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and more important in this current society. According to Sturrock & Pioch (1998), the main stimuli for the consumption of male grooming products were the creation, development and maintenance of a self-image. So many men are trying to improve their image and maintain their youthful in order to stay competitive in workplace (Antoinette, 2007). Moreover, Martin & Kennedy (1994) found that physical attractiveness appears to be an imperative factor determining male’s levels of self-esteem. Grooming products may not improve only the physical appearance of the man but also his psychological image by increasing his confidence level about his appearance (Souiden & Diagne, 2009). Users feel more pleasant on themselves after using skin care products. So they feel more confident on their image and it pasts through to their behaviors and make them more believe in themselves (Amanda, 2004). 2.4 Customer decision-making According to Askegaard et al (1999), they stated that there are 5 stages in customer decision making. All the steps are followed by the consumers for some purchase but not every time. 1. Problem recognition It occurs whenever the consumer sees a significant difference between his/her current state of affairs and some desired or ideal state. The consumer perceives that is a problem to be solved. In case of skin care products, consumers might concern about their skin and appearance so using skin care products may help them to maintain or repair their skin problem. 2. Information search Once the problem has been recognized, consumer needs information to resolve it. So consumer will begin survey or search his/her environment for appropriate data to make reasonable decision. In skin care products, females receive information from family and friends more than men. However, males depend more on advertisement (Prakask & Vinith, 2007). 3. Evaluation of alternatives In this stage, customer will use all information that acquired from stage 2 to evaluate all product choices.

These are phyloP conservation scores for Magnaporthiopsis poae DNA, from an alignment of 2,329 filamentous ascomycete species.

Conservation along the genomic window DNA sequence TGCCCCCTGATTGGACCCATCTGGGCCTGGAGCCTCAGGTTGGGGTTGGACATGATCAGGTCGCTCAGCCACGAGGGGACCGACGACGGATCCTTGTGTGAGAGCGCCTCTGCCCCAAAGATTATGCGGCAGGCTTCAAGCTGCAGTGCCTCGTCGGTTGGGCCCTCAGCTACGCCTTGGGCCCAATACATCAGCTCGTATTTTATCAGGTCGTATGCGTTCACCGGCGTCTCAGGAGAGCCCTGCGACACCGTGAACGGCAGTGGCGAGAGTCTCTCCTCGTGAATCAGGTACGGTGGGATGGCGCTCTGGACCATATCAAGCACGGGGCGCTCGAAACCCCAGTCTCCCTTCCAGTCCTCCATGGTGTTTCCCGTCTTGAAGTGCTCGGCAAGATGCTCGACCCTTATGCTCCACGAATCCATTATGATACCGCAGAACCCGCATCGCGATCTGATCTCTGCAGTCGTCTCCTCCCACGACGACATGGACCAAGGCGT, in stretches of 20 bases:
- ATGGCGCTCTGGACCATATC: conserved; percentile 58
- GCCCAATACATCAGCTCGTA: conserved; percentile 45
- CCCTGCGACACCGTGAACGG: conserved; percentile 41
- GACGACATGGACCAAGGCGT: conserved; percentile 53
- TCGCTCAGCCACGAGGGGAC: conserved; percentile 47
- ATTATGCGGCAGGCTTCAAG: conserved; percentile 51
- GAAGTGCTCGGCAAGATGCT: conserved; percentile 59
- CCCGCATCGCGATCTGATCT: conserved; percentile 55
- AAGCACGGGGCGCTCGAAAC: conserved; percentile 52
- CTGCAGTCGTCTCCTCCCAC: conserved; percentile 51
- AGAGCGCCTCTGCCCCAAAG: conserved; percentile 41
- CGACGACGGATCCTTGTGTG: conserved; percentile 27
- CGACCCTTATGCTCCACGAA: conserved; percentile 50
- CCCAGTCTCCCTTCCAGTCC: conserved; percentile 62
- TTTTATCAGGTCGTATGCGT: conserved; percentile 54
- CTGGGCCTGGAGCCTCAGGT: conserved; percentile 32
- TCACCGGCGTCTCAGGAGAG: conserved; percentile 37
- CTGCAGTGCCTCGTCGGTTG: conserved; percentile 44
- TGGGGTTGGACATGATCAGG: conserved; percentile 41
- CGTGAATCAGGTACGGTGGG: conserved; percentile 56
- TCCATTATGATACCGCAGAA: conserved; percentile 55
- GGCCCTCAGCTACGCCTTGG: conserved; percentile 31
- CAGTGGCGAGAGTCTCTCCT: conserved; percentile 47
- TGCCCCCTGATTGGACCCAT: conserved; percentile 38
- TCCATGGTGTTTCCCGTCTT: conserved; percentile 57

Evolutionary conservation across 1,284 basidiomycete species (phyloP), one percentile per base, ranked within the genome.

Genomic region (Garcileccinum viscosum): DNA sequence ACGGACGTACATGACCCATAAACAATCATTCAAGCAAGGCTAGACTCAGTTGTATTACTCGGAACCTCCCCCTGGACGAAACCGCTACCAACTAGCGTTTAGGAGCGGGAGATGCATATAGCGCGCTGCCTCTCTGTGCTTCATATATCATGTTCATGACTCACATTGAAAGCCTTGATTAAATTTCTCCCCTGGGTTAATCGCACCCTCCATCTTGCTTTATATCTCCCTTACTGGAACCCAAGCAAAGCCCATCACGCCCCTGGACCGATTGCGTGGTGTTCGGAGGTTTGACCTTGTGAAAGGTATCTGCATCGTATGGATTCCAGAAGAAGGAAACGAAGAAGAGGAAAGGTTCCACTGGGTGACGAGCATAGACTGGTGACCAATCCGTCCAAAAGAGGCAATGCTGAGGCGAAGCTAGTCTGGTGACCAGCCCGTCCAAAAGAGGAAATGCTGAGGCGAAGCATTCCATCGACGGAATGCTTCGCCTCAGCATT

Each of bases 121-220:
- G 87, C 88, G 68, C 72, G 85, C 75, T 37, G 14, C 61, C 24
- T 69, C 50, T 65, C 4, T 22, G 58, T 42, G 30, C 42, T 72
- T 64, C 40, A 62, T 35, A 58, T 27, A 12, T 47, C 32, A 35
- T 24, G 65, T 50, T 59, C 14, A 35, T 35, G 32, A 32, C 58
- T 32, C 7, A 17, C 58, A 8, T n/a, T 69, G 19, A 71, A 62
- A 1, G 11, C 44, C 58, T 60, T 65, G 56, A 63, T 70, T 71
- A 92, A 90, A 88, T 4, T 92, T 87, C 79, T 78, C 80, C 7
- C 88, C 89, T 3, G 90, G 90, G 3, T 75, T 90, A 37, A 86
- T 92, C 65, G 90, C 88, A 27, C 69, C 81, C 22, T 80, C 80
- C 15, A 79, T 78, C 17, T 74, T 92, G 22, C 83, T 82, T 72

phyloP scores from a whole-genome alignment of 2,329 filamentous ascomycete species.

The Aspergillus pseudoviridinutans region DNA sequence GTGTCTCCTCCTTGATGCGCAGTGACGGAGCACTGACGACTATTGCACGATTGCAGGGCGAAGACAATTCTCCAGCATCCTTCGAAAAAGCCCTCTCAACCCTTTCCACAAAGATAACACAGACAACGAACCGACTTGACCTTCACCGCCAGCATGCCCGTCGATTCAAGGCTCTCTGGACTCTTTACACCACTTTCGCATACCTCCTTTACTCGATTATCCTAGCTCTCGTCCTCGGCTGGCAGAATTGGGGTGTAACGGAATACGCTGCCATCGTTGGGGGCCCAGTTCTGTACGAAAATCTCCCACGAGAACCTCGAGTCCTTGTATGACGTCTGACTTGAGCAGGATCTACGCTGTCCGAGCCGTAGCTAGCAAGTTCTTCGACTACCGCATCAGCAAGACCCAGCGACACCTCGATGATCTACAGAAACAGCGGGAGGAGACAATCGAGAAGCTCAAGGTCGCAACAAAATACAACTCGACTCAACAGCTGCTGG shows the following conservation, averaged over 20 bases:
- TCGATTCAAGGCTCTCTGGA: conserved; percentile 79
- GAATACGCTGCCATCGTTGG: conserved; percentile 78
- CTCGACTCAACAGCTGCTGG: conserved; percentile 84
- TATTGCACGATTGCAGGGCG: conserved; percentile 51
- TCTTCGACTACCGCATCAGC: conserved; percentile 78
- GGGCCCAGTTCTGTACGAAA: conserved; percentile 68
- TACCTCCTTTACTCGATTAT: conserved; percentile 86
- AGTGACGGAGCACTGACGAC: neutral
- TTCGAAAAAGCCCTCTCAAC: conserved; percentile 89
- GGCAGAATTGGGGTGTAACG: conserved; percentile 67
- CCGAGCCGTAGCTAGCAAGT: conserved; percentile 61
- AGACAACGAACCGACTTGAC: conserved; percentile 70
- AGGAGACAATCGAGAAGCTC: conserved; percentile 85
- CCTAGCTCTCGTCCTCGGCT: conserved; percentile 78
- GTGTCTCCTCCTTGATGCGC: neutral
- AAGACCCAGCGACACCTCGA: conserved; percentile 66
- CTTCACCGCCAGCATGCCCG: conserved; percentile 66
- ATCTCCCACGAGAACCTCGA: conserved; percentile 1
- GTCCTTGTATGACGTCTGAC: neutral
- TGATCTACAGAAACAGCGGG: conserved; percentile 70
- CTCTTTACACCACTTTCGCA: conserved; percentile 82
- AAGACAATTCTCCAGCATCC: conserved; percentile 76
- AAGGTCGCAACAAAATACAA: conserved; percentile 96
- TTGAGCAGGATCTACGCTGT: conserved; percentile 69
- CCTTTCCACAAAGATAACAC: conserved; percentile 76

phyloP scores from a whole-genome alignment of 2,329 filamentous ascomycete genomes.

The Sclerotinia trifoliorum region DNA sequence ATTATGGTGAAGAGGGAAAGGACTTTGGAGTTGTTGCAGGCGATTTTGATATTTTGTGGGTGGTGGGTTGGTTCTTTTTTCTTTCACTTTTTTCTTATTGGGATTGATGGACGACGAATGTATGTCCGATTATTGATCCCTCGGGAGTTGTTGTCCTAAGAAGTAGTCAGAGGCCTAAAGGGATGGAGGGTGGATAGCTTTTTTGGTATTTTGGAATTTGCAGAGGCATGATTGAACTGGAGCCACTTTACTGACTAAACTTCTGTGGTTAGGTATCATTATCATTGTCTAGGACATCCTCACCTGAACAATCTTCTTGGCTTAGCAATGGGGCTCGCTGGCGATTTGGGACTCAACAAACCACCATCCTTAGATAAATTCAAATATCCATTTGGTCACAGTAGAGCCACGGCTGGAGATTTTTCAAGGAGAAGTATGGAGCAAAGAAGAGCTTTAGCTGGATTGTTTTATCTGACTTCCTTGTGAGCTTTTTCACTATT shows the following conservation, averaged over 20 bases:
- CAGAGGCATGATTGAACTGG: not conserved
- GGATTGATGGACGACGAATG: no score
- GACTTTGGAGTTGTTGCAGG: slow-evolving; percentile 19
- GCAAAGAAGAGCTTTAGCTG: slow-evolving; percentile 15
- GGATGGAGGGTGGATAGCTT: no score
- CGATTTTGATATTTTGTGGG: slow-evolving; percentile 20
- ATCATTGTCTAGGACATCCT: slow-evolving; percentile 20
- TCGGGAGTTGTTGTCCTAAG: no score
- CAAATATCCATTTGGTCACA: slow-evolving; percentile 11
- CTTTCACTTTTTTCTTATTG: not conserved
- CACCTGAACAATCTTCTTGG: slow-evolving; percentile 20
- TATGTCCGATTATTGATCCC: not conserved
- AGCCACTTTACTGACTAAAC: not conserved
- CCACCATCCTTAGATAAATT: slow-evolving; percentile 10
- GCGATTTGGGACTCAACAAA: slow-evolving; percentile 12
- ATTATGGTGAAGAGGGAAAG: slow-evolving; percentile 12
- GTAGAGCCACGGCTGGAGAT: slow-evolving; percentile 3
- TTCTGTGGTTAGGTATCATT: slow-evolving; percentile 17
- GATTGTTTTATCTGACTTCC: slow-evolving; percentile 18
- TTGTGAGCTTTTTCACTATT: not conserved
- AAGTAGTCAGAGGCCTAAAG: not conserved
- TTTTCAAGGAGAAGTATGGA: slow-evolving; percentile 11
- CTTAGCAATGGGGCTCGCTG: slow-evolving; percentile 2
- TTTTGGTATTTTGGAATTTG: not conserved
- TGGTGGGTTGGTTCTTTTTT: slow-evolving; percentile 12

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4. Product choice Once the relevant options from category have been assembled and evaluated, customer will choose product among them. So in a relation with skin care market, the variety of product alternative for men is not so intensive competition comparing with women’s. 5. Outcome After customer have bought and used product for a while, customer will have an experience or satisfaction/dissatisfaction about the product. And the outcome would affect for the repeating the purchase or searching for new product in the future. Consequently it is important that products providers should offer products, including the related offering to content men’s customer for their repetition of purchase.